You can also use a predefined Windows PowerShell hash table. To specify plug-in arguments for more than one plug-in, pass multiple hash tables of arguments, separated with commas. Pass the plug-in arguments in the plug-in order that is specified in CauPluginName.
The plug-ins that CAU installs (Microsoft.WindowsUpdatePlugin and Microsoft.HotfixPlugin) provide additional options that you can select. In the CAU UI, these appear on an Additional Options page after you configure Updating Run options for the plug-in. If you are using the CAU Windows PowerShell cmdlets, these options are configured as optional plug-in arguments. For more information, see Use the Microsoft.WindowsUpdatePlugin and Use the Microsoft.HotfixPlugin later in this topic.
Retrieves information about one or more software updating plug-ins that are registered on the local computer.
Registers a CAU software updating plug-in on the local computer.
Removes a software updating plug-in from the list of plug-ins that can be used by CAU.
The following table summarizes information about the default plug-in for CAU: Microsoft.WindowsUpdatePlugin.
No configuration is required. The default configuration downloads and installs important GDR updates on each node.
Optionally, you can specify either of the following plug-in arguments to augment or restrict the set of updates that are applied by the plug-in:
You can configure a plug-in argument for the default plug-in, Microsoft.WindowsUpdatePlugin, that consists of a Windows Update Agent (WUA) query string. This instruction uses the WUA API to identify one or more groups of Microsoft updates to apply to each node, based on specific selection criteria. You can combine multiple criteria by using a logical AND or a logical OR. The WUA query string is specified in a plug-in argument as follows:
QueryString="Criterion1=Value1 and/or Criterion2=Value2 and/or…”
For example, Microsoft.WindowsUpdatePlugin automatically selects important updates by using a default QueryString argument that is constructed using the IsInstalled, Type, IsHidden, and IsAssigned criteria:
QueryString="IsInstalled=0 and Type='Software' and IsHidden=0 and IsAssigned=1"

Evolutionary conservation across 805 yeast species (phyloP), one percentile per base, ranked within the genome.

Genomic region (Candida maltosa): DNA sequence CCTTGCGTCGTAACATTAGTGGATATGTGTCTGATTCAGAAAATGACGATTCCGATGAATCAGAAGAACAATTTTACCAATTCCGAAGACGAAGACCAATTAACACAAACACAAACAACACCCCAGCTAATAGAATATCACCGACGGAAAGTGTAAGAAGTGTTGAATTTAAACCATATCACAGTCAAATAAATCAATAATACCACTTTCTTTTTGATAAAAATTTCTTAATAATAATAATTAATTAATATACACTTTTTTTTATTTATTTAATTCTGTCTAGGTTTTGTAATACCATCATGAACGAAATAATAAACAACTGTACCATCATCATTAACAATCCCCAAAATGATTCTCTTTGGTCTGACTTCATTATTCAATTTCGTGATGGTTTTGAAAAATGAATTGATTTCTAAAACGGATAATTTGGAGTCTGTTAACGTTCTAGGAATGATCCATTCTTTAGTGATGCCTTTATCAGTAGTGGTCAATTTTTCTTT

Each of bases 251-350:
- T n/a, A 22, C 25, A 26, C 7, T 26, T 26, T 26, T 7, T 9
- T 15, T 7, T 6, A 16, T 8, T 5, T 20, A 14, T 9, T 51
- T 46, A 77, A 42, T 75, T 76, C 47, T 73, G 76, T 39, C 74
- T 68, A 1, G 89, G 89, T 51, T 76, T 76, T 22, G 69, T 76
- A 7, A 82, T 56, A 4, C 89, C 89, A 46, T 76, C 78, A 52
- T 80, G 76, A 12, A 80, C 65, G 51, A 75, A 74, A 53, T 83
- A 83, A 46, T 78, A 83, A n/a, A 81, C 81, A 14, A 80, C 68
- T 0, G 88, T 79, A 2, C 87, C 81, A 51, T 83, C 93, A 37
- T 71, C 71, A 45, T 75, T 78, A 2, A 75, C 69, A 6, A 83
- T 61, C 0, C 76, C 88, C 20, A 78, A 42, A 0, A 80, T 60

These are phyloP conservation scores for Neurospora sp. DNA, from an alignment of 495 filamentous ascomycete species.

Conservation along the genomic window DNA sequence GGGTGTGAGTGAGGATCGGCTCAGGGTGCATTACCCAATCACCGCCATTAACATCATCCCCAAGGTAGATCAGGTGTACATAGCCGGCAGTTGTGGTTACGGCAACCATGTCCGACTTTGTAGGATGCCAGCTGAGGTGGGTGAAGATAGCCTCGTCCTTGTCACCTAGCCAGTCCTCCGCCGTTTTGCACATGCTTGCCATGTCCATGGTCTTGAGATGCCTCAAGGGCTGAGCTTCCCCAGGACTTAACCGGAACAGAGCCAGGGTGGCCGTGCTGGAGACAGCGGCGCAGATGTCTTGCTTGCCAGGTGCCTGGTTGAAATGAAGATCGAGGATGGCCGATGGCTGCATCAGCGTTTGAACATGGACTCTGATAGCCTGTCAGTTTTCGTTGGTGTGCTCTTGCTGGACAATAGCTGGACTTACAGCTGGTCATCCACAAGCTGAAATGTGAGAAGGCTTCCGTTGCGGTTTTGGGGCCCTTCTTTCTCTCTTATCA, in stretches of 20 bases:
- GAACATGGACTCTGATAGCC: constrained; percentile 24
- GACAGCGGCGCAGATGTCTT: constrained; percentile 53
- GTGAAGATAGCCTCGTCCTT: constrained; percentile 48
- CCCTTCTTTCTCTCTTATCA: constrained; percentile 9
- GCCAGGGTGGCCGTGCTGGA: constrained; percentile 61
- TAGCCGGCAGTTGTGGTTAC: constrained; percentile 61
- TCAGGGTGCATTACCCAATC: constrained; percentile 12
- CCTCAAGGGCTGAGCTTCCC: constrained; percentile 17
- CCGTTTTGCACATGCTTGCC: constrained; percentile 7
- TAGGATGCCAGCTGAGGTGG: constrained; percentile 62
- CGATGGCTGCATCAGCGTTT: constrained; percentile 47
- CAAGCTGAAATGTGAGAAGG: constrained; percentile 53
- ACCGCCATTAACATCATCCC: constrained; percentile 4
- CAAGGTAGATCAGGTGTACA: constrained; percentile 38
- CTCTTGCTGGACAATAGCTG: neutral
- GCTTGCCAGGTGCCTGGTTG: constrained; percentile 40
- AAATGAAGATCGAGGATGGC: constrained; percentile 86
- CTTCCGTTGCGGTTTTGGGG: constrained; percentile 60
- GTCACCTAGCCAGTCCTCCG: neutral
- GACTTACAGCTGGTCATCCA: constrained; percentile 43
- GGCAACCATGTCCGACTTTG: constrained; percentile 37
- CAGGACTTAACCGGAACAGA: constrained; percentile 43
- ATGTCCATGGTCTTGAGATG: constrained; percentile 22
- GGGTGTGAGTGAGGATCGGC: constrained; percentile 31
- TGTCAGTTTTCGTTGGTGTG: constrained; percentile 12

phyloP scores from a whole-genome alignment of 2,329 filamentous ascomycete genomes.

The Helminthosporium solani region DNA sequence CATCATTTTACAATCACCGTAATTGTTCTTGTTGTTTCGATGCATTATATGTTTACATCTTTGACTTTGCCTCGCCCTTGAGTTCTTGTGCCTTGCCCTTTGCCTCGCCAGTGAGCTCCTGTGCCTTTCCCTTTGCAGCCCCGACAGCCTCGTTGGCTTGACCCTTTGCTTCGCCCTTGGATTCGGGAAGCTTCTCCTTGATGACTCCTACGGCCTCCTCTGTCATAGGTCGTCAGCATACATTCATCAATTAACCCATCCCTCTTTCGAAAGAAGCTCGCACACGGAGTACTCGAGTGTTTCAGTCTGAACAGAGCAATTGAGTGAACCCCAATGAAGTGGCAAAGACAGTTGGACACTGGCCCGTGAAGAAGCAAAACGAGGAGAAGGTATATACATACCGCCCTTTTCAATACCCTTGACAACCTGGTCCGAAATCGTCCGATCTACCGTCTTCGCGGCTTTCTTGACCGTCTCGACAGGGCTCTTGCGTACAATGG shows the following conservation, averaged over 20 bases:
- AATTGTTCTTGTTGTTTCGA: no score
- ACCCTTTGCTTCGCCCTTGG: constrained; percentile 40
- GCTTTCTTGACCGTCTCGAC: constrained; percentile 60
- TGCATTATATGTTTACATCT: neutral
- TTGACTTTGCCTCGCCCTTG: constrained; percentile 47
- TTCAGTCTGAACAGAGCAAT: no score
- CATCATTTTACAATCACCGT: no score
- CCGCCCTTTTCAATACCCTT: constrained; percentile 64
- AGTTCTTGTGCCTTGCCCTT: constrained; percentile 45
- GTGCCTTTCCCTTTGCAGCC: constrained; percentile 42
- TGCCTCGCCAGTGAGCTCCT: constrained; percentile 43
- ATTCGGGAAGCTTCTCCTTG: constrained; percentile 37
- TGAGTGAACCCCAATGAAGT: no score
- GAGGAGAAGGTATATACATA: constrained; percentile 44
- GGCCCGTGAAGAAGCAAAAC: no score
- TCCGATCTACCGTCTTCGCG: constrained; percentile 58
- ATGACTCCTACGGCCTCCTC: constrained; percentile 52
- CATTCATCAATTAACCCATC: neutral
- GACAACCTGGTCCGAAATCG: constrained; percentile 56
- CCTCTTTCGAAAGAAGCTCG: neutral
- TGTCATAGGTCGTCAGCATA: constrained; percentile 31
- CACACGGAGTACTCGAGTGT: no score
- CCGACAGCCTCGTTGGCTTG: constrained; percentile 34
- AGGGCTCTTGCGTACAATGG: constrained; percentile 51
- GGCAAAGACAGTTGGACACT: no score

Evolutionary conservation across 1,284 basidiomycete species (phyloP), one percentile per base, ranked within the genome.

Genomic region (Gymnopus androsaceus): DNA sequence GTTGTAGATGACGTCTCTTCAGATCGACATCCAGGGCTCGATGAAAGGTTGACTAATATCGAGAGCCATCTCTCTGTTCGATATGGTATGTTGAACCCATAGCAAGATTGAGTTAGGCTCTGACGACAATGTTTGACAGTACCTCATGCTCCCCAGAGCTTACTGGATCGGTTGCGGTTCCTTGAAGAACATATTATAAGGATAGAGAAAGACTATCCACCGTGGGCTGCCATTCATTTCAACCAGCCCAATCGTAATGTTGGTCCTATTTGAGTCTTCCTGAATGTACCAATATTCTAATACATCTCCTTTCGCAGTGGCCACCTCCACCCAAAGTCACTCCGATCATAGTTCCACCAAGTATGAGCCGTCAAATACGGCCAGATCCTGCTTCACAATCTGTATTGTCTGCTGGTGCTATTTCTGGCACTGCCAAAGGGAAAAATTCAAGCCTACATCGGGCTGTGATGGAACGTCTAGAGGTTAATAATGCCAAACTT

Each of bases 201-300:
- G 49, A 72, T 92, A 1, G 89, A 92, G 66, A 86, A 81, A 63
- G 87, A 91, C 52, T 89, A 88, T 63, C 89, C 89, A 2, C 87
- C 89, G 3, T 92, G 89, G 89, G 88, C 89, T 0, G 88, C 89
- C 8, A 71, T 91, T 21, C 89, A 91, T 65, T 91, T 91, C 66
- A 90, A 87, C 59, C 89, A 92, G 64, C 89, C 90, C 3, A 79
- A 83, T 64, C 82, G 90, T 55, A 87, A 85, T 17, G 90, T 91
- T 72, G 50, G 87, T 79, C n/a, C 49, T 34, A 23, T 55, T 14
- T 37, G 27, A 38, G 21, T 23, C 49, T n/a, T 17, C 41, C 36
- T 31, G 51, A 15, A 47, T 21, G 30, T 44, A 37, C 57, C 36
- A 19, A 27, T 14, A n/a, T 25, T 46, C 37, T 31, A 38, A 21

If you specify a QueryString argument, it is used in place of the default QueryString that is configured for the plug-in.
To configure a QueryString argument that installs a specific update as identified by ID f6ce46c1-971c-43f9-a2aa-783df125f003:
QueryString="UpdateID='f6ce46c1-971c-43f9-a2aa-783df125f003' and IsInstalled=0"
The preceding example is valid for applying updates by using the Cluster-Aware Updating Wizard. If you want to install a specific update by configuring self-updating options with the CAU UI or by using the Add-CauClusterRole or Set-CauClusterRole Windows PowerShell cmdlet, you must format the UpdateID value with two single-quote characters:
QueryString="UpdateID=''f6ce46c1-971c-43f9-a2aa-783df125f003'' and IsInstalled=0"
To configure a QueryString argument that installs only drivers:
QueryString="IsInstalled=0 and Type='Driver' and IsHidden=0"
For more information about query strings for the default plug-in, Microsoft.WindowsUpdatePlugin, the search criteria (such as IsInstalled), and the syntax that you can include in the query strings, see the section about search criteria in the Windows Update Agent (WUA) API Reference.
The plug-in Microsoft.HotfixPlugin can be used to apply Microsoft limited distribution release (LDR) updates (also called hotfixes, and formerly called QFEs) that you download independently to address specific Microsoft software issues.
Configure the following settings. For more information, see the links to sections later in this topic.
For the hotfix plug-in to work, hotfixes must be stored in a well-defined structure in an SMB file share (hotfix root folder), and you must configure the hotfix plug-in with the path to the hotfix root folder by using the CAU UI or the CAU Windows PowerShell cmdlets. This path is passed to the plug-in as the HotfixRootFolderPath argument. You can choose one of several structures for the hotfix root folder, according to your updating needs, as shown in the following examples. Files or folders that do not adhere to the structure are ignored.